The consciousness of having broken an unseen but not unknown perfect standard of right and wrong goes beyond culture and cannot be explained in terms of learned behavior. We can reason about what is right and wrong and decide upon behavior totally at odds with our upbringing and presumed conditioning.

This fact is proved again and again as generation after generation rebels against the standards they have been taught. The hippies of the sixties are but one example. Sin is defined in the Bible as coming short of that perfection for which God created us in order to reflect His own glory.

Sin is rejecting God’s light, refusing to let it guide and energize us in obeying our Creator’s will. We know when we are guilty of that, and that disturbing sense of coming short is what troubles the conscience.


Yes, we all have an undeniable inner recognition of right or wrong. The man who complains about the injustice of a court decision need not be referring to a violation of any legislated law. In fact, far from accepting every law passed by legislative bodies, we often complain about their injustice. The man sitting in court and observing what he considers to be improper procedure and conclusion is really demanding that the court itself adhere to the innate standard that he knows exists and believes the court has violated.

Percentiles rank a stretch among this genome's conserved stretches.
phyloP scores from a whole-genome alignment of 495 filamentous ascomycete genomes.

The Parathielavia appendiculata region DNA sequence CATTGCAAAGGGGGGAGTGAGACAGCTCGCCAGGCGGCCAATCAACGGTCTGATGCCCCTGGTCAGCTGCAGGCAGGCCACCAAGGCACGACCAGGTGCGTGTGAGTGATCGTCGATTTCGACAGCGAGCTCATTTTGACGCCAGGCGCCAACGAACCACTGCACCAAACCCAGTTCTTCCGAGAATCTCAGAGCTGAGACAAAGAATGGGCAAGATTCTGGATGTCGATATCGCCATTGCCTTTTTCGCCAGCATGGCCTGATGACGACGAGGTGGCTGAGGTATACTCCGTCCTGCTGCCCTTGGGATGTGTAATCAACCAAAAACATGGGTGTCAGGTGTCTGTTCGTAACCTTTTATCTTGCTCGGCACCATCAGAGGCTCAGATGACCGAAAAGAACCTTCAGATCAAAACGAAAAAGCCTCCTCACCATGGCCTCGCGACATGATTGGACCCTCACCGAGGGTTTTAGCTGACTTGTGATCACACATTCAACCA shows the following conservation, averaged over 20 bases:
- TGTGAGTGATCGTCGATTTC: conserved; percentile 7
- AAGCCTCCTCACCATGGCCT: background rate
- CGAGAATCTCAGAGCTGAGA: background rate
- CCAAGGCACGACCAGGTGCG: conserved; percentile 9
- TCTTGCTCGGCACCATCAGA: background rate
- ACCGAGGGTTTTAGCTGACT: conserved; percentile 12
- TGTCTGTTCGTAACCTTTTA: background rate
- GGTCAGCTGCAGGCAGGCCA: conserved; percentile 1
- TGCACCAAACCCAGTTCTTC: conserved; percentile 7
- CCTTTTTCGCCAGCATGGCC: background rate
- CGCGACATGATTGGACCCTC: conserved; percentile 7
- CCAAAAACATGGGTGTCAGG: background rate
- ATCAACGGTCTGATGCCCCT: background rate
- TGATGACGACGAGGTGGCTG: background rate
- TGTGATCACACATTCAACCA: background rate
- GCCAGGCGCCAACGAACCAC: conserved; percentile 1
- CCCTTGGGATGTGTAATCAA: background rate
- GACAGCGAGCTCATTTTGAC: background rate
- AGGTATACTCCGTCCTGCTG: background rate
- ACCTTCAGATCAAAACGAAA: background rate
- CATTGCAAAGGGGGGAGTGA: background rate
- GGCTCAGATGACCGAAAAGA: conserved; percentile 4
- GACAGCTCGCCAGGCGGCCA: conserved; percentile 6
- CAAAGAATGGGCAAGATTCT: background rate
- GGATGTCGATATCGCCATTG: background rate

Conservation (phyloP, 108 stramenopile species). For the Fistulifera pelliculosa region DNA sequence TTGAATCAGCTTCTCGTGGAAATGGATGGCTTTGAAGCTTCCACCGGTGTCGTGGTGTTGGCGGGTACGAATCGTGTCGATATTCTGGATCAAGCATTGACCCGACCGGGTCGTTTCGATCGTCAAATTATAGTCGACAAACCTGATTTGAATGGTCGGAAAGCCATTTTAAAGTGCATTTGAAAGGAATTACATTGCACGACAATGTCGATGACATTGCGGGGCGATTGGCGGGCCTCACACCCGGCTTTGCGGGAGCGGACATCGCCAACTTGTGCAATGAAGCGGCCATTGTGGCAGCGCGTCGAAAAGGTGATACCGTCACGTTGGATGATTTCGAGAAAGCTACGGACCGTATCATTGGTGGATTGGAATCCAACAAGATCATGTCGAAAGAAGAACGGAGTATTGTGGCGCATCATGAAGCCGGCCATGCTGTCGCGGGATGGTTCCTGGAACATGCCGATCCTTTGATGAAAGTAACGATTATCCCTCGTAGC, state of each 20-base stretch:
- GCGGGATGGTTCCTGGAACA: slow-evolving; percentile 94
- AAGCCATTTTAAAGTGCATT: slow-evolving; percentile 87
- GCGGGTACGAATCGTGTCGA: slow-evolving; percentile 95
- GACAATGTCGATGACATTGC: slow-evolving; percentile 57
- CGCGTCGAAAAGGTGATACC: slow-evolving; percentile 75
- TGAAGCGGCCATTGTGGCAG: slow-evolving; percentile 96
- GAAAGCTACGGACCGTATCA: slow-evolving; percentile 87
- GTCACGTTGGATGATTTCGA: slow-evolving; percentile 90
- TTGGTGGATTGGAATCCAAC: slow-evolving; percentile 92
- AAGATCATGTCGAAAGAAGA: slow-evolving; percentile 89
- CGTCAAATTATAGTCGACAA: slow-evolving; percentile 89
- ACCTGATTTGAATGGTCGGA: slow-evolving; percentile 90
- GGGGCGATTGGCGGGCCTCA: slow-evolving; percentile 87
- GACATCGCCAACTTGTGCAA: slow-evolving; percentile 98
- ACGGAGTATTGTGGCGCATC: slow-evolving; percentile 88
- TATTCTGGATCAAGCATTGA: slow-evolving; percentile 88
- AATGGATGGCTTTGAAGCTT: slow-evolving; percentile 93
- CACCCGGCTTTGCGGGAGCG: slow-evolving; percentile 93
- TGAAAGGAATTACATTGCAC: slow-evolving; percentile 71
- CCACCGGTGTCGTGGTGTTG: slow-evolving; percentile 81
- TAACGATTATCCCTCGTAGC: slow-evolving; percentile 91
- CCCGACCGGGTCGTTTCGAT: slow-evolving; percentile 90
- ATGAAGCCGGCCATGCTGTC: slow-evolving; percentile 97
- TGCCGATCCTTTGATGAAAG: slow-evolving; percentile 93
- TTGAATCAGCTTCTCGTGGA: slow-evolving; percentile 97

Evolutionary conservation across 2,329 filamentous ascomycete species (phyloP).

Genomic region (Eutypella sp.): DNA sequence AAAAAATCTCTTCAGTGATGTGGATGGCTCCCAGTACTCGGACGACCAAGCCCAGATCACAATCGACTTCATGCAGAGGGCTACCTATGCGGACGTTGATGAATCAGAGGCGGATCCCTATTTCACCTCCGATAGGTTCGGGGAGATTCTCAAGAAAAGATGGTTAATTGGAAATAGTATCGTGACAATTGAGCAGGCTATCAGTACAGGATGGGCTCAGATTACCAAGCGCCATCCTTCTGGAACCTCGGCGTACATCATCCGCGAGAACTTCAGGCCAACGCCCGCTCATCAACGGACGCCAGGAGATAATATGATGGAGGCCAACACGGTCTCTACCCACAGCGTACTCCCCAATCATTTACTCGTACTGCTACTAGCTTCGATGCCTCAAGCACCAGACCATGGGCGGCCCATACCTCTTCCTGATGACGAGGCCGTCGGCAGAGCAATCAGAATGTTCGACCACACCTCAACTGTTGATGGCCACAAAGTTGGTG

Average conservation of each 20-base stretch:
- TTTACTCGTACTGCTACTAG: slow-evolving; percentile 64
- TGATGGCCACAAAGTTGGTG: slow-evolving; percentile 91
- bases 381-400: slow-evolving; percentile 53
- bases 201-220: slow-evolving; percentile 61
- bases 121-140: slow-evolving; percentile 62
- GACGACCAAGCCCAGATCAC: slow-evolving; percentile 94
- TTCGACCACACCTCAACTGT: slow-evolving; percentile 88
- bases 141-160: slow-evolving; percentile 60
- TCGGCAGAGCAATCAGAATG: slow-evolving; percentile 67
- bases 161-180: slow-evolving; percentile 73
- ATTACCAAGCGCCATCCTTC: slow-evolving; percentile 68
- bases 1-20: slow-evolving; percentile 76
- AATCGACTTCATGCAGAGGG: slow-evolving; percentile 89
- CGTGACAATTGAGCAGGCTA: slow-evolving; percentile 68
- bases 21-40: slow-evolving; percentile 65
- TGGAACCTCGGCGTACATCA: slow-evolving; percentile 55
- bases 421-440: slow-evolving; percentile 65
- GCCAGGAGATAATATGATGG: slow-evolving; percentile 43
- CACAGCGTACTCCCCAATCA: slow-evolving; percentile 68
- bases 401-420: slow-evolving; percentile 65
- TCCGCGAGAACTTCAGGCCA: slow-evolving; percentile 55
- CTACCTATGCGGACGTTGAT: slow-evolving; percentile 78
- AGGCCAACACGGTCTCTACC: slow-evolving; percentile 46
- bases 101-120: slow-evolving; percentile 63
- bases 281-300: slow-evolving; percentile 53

No one has the right to take another’s innocent life to save oneself. That rule is written in our conscience. But it is the very opposite of everything that evolution, were it true, would produce as instinctive reaction. Self-preservation is the law of the jungle and enforced by tooth and claw without compassion. 

Respect for others is highly regarded among humans, and survival of the fittest could never produce it. Everywhere in nature, creatures kill and feed upon one another. We consider that normal and ourselves feed upon lower life forms that we have killed for our sustenance. At the same time, however, we know it is wrong to murder other human beings of whatever color, race, or creed. The random motions of atoms in our brains that presumably all began with a big bang and have proceeded by chance ever since could never produce the moral understanding that is common to all.